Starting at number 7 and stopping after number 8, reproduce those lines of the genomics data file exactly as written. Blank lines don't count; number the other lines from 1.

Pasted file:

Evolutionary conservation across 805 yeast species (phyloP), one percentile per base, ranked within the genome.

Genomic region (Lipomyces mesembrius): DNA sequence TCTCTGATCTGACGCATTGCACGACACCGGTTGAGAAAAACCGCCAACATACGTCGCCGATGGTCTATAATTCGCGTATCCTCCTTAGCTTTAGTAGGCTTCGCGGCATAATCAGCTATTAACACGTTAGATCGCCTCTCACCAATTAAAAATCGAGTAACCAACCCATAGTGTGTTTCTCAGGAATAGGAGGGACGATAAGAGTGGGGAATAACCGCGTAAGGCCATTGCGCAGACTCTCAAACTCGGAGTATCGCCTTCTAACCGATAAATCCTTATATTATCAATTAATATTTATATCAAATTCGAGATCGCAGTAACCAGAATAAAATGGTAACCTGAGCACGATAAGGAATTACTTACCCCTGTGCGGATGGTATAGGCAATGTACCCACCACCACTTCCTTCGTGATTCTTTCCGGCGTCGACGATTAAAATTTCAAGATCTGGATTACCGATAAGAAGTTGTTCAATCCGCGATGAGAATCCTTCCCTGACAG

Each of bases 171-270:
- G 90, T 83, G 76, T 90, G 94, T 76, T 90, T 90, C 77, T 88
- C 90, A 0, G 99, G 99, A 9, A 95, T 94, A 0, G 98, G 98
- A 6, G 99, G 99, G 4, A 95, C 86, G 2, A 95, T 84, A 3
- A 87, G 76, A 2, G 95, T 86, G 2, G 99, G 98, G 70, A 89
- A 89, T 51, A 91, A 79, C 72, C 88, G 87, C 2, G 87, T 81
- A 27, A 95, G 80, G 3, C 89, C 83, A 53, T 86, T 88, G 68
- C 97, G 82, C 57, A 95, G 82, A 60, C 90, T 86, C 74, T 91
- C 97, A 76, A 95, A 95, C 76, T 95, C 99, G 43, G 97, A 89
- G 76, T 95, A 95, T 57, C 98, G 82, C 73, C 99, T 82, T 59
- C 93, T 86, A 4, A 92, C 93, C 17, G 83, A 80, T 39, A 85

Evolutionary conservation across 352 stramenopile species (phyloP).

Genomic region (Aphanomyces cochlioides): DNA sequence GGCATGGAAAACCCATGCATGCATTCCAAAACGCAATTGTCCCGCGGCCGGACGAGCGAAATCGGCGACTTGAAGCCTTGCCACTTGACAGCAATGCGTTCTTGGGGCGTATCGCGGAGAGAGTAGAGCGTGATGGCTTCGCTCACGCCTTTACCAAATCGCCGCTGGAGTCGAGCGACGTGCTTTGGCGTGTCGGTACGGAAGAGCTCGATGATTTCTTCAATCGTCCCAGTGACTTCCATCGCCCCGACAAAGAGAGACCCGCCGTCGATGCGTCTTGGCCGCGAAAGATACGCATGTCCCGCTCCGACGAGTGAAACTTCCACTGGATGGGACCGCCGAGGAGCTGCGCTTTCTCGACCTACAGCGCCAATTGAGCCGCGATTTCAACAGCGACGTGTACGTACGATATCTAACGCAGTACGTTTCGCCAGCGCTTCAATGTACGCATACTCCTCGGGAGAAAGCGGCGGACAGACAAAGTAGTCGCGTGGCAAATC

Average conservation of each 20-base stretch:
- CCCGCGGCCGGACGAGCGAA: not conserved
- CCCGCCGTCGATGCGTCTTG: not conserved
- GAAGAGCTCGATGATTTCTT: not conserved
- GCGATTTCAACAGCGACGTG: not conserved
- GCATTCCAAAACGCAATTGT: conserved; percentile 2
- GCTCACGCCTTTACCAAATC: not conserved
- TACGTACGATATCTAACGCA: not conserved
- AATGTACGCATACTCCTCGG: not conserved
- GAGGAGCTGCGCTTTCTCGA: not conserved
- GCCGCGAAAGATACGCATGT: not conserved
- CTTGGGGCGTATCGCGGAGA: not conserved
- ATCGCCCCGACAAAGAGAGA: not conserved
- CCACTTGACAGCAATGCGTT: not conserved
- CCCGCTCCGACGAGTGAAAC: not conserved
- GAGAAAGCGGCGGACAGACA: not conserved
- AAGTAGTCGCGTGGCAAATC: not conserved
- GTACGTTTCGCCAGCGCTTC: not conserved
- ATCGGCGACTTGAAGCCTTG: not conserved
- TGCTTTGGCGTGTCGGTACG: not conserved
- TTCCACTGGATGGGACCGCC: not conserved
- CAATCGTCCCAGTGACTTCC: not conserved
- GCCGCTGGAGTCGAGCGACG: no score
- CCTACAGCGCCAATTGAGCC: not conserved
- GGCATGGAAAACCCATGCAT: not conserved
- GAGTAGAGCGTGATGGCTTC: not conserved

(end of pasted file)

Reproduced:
- A 87, G 76, A 2, G 95, T 86, G 2, G 99, G 98, G 70, A 89
- A 89, T 51, A 91, A 79, C 72, C 88, G 87, C 2, G 87, T 81